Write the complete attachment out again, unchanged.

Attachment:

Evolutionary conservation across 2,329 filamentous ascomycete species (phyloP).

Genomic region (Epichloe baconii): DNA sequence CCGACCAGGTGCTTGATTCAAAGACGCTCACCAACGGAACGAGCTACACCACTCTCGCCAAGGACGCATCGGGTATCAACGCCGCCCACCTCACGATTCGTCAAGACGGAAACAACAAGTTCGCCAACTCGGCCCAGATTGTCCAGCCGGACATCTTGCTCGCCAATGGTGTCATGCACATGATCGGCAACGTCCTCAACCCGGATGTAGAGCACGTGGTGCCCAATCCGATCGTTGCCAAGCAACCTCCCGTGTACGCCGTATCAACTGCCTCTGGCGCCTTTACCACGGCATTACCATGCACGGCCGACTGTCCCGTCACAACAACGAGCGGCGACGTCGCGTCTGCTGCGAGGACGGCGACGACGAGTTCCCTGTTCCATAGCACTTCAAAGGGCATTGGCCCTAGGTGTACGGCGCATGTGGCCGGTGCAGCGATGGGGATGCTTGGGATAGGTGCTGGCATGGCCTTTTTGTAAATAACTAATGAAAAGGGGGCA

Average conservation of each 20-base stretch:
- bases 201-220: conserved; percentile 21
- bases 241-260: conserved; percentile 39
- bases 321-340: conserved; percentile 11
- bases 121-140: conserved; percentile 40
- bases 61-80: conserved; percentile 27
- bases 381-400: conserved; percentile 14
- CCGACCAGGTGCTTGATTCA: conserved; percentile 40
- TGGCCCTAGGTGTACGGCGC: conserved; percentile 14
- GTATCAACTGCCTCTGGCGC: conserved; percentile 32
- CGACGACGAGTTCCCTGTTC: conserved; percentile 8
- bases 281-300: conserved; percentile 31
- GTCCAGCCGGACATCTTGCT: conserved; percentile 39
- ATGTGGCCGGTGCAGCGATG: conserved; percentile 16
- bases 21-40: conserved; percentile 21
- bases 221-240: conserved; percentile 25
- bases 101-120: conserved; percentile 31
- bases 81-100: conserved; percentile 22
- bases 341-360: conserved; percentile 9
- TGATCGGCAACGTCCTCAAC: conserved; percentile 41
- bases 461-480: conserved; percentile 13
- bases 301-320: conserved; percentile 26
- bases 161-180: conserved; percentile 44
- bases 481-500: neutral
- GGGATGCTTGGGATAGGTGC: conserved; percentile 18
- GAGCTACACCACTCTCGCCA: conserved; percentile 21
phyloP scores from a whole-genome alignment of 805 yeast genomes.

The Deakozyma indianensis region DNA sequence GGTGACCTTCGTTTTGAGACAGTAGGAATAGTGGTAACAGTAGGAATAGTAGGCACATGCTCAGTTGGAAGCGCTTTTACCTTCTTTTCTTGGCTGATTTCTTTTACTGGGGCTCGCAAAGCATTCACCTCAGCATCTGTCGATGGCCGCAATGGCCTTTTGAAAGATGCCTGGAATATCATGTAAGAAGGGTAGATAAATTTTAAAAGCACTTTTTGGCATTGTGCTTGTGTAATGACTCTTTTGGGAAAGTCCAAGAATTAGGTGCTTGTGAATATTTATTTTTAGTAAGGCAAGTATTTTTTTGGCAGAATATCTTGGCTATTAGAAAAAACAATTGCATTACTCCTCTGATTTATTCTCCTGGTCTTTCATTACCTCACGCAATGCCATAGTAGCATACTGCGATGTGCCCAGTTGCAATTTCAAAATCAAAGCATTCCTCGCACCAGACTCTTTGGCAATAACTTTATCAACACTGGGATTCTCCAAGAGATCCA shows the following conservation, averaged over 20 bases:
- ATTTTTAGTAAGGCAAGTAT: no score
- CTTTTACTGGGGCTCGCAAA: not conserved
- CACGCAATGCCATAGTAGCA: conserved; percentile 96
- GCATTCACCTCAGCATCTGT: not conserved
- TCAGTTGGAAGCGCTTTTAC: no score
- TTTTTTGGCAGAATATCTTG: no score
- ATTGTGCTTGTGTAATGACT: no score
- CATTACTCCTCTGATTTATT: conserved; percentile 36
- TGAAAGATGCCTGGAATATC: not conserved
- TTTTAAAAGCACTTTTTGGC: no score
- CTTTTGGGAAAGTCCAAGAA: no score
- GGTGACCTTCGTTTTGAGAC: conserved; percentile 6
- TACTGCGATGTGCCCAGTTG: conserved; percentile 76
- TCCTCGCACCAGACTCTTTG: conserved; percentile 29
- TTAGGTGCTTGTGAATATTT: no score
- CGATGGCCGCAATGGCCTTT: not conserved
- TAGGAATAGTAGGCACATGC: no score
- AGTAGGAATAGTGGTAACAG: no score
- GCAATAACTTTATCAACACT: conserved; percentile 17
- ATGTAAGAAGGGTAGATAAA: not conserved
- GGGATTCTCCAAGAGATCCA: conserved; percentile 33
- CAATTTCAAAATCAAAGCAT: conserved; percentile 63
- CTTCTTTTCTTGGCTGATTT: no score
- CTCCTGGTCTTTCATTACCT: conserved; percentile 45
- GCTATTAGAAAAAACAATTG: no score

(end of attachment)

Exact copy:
Evolutionary conservation across 2,329 filamentous ascomycete species (phyloP).

Genomic region (Epichloe baconii): DNA sequence CCGACCAGGTGCTTGATTCAAAGACGCTCACCAACGGAACGAGCTACACCACTCTCGCCAAGGACGCATCGGGTATCAACGCCGCCCACCTCACGATTCGTCAAGACGGAAACAACAAGTTCGCCAACTCGGCCCAGATTGTCCAGCCGGACATCTTGCTCGCCAATGGTGTCATGCACATGATCGGCAACGTCCTCAACCCGGATGTAGAGCACGTGGTGCCCAATCCGATCGTTGCCAAGCAACCTCCCGTGTACGCCGTATCAACTGCCTCTGGCGCCTTTACCACGGCATTACCATGCACGGCCGACTGTCCCGTCACAACAACGAGCGGCGACGTCGCGTCTGCTGCGAGGACGGCGACGACGAGTTCCCTGTTCCATAGCACTTCAAAGGGCATTGGCCCTAGGTGTACGGCGCATGTGGCCGGTGCAGCGATGGGGATGCTTGGGATAGGTGCTGGCATGGCCTTTTTGTAAATAACTAATGAAAAGGGGGCA

Average conservation of each 20-base stretch:
- bases 201-220: conserved; percentile 21
- bases 241-260: conserved; percentile 39
- bases 321-340: conserved; percentile 11
- bases 121-140: conserved; percentile 40
- bases 61-80: conserved; percentile 27
- bases 381-400: conserved; percentile 14
- CCGACCAGGTGCTTGATTCA: conserved; percentile 40
- TGGCCCTAGGTGTACGGCGC: conserved; percentile 14
- GTATCAACTGCCTCTGGCGC: conserved; percentile 32
- CGACGACGAGTTCCCTGTTC: conserved; percentile 8
- bases 281-300: conserved; percentile 31
- GTCCAGCCGGACATCTTGCT: conserved; percentile 39
- ATGTGGCCGGTGCAGCGATG: conserved; percentile 16
- bases 21-40: conserved; percentile 21
- bases 221-240: conserved; percentile 25
- bases 101-120: conserved; percentile 31
- bases 81-100: conserved; percentile 22
- bases 341-360: conserved; percentile 9
- TGATCGGCAACGTCCTCAAC: conserved; percentile 41
- bases 461-480: conserved; percentile 13
- bases 301-320: conserved; percentile 26
- bases 161-180: conserved; percentile 44
- bases 481-500: neutral
- GGGATGCTTGGGATAGGTGC: conserved; percentile 18
- GAGCTACACCACTCTCGCCA: conserved; percentile 21
phyloP scores from a whole-genome alignment of 805 yeast genomes.

The Deakozyma indianensis region DNA sequence GGTGACCTTCGTTTTGAGACAGTAGGAATAGTGGTAACAGTAGGAATAGTAGGCACATGCTCAGTTGGAAGCGCTTTTACCTTCTTTTCTTGGCTGATTTCTTTTACTGGGGCTCGCAAAGCATTCACCTCAGCATCTGTCGATGGCCGCAATGGCCTTTTGAAAGATGCCTGGAATATCATGTAAGAAGGGTAGATAAATTTTAAAAGCACTTTTTGGCATTGTGCTTGTGTAATGACTCTTTTGGGAAAGTCCAAGAATTAGGTGCTTGTGAATATTTATTTTTAGTAAGGCAAGTATTTTTTTGGCAGAATATCTTGGCTATTAGAAAAAACAATTGCATTACTCCTCTGATTTATTCTCCTGGTCTTTCATTACCTCACGCAATGCCATAGTAGCATACTGCGATGTGCCCAGTTGCAATTTCAAAATCAAAGCATTCCTCGCACCAGACTCTTTGGCAATAACTTTATCAACACTGGGATTCTCCAAGAGATCCA shows the following conservation, averaged over 20 bases:
- ATTTTTAGTAAGGCAAGTAT: no score
- CTTTTACTGGGGCTCGCAAA: not conserved
- CACGCAATGCCATAGTAGCA: conserved; percentile 96
- GCATTCACCTCAGCATCTGT: not conserved
- TCAGTTGGAAGCGCTTTTAC: no score
- TTTTTTGGCAGAATATCTTG: no score
- ATTGTGCTTGTGTAATGACT: no score
- CATTACTCCTCTGATTTATT: conserved; percentile 36
- TGAAAGATGCCTGGAATATC: not conserved
- TTTTAAAAGCACTTTTTGGC: no score
- CTTTTGGGAAAGTCCAAGAA: no score
- GGTGACCTTCGTTTTGAGAC: conserved; percentile 6
- TACTGCGATGTGCCCAGTTG: conserved; percentile 76
- TCCTCGCACCAGACTCTTTG: conserved; percentile 29
- TTAGGTGCTTGTGAATATTT: no score
- CGATGGCCGCAATGGCCTTT: not conserved
- TAGGAATAGTAGGCACATGC: no score
- AGTAGGAATAGTGGTAACAG: no score
- GCAATAACTTTATCAACACT: conserved; percentile 17
- ATGTAAGAAGGGTAGATAAA: not conserved
- GGGATTCTCCAAGAGATCCA: conserved; percentile 33
- CAATTTCAAAATCAAAGCAT: conserved; percentile 63
- CTTCTTTTCTTGGCTGATTT: no score
- CTCCTGGTCTTTCATTACCT: conserved; percentile 45
- GCTATTAGAAAAAACAATTG: no score